From the desk of Rose Oswald Poels, President and CEO, Wisconsin Bankers Association
Like many of you, I was surprised and disturbed to learn Fannie Mae and Freddie Mac are imposing a new fee on mortgage refinance loans. The “adverse market refinance fee” is an onerous 50 basis points and applies to no cash-out and cash-out refinance mortgages with delivery or settlement dates on or after Sept. 1, 2020.
The Freddie Mac and Fannie Mae statements indicate the fee is an attempt to mitigate forecasted losses due to the COVID-19 pandemic and “related economic and market uncertainty.” Yet, since it is being applied universally across all mortgage refinances as opposed to a more tailored risk-weighted approach, the fee seems more like an attempt to boost the GSEs’ financial condition.
In reality, the fee shifts the burden to consumers at a time when the economy is fragile and unemployment is high. The Federal Reserve drastically reduced interest rates in an attempt to lessen the economic fallout of the pandemic. The resulting surge in refinance requests meant consumers were attempting to take advantage of those efforts and keep money in their pockets each month by lowering their mortgage payments. The imposition of this fee runs counter to and undermines what the Fed and Congress have been trying to do. Based on the average GSE loan size, this fee amounts to an additional $1,400 for the typical borrower. It will particularly hurt low-to-moderate income individuals.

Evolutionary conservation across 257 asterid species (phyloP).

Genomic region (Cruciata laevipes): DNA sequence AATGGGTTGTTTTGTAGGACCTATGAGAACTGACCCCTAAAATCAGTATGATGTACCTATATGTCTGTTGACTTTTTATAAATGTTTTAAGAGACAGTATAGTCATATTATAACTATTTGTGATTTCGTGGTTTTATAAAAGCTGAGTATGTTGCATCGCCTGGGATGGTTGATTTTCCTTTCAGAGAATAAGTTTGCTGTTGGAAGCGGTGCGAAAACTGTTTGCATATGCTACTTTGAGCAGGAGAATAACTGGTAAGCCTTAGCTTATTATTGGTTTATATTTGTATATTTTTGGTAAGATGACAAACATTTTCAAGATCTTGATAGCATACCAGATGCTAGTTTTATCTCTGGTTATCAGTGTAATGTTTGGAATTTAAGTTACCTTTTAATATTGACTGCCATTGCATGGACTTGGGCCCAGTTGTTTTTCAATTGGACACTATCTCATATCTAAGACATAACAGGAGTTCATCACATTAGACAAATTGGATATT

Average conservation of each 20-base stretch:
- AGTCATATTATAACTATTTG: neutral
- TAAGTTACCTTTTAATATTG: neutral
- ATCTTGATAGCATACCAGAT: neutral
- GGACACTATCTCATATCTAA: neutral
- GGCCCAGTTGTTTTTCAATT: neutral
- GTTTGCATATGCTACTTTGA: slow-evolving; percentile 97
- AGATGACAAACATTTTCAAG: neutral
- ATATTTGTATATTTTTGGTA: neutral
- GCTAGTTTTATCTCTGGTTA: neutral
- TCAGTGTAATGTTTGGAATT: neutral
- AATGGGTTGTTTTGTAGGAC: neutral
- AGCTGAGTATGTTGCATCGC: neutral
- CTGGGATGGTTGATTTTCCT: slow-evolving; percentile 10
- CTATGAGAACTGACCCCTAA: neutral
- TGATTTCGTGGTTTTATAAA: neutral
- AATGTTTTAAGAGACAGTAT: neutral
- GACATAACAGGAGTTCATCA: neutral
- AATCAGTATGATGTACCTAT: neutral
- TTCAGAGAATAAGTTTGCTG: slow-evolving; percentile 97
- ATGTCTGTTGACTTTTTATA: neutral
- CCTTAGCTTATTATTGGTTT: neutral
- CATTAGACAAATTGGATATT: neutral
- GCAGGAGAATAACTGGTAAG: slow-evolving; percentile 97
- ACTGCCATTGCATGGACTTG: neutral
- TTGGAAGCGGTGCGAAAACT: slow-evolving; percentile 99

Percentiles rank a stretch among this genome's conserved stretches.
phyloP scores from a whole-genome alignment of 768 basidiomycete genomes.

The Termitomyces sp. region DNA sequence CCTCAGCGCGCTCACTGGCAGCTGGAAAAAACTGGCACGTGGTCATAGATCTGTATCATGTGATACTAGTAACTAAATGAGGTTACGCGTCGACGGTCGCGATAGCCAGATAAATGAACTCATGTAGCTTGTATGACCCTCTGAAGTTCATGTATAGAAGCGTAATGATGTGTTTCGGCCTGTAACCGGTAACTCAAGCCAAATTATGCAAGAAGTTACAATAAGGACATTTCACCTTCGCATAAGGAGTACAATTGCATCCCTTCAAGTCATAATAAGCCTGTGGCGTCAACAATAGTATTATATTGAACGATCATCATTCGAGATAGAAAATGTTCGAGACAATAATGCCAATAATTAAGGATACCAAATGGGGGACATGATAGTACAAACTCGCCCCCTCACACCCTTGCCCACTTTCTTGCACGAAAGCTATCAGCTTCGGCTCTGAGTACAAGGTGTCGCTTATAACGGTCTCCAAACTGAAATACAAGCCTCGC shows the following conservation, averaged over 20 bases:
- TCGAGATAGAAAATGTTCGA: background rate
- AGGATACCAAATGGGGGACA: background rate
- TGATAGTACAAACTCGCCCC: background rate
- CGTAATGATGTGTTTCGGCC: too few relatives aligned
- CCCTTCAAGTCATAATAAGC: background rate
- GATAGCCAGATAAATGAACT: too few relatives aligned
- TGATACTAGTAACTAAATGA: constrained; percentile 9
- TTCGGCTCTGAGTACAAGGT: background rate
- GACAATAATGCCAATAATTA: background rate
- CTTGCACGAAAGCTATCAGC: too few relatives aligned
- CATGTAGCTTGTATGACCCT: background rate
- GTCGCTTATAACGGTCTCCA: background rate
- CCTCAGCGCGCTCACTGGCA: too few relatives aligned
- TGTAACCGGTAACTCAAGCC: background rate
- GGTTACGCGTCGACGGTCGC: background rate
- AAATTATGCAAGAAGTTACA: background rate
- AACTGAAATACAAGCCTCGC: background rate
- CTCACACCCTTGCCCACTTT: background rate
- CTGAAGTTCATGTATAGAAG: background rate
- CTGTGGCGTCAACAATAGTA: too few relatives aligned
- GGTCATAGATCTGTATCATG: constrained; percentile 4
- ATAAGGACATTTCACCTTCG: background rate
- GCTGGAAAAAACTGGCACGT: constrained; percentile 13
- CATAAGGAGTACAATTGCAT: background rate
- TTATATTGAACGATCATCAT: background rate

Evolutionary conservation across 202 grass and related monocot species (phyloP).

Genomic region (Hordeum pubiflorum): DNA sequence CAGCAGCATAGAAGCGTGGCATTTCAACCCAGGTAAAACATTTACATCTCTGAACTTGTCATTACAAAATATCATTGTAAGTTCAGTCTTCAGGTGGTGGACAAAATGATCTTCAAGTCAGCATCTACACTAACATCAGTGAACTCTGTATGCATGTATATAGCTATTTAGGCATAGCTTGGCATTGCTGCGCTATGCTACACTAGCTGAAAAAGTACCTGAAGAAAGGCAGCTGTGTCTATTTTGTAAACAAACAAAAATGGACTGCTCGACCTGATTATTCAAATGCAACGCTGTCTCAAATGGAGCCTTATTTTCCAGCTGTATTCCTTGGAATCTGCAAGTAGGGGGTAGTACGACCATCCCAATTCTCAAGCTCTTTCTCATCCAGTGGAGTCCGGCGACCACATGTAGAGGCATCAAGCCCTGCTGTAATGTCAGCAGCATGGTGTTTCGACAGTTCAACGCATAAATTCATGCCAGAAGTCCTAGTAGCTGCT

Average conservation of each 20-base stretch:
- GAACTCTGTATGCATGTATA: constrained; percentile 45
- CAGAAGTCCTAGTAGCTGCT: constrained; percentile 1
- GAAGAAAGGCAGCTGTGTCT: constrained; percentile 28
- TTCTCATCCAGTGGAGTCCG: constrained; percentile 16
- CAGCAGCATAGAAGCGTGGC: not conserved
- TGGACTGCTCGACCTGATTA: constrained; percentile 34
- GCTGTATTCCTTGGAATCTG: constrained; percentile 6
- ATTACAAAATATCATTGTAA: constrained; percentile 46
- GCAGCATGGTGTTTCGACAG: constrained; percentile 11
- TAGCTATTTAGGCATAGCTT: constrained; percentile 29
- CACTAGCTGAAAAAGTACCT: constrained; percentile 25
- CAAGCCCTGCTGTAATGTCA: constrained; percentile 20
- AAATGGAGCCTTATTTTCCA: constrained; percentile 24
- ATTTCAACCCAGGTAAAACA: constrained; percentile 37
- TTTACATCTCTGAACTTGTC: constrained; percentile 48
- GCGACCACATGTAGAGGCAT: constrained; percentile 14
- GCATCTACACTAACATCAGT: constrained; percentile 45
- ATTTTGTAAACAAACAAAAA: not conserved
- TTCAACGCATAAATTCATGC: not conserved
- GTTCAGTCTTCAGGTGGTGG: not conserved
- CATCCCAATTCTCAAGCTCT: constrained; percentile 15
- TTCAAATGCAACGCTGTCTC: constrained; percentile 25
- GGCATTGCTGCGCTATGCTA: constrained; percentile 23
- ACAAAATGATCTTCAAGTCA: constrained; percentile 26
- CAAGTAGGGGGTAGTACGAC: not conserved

For banks, the fee presents different challenges depending on whether the mortgage application had the rate locked or not. If the customer locked in the rate, the bank is unable to pass on the fee. For those loans without the rate locked in, banks had a short three-day window (starting the day the fee was announced) to provide borrowers with a revised Loan Estimate. With pipelines already flooded, many banks were unable to satisfy this compliance requirement.
In addition, banks face an accounting issue. Under FASB rules, banks will have accounting for July income in July, and will now need to reverse some of that for August for those loans where the bank did not actually receive the July reported income as a consequence of the bank “eating” the new fee rather than passing it on to their customers.
WBA is working closely with the national trade groups, regulators, our Congressional delegation, and the GSEs to reverse the imposition of this fee as quickly as possible.
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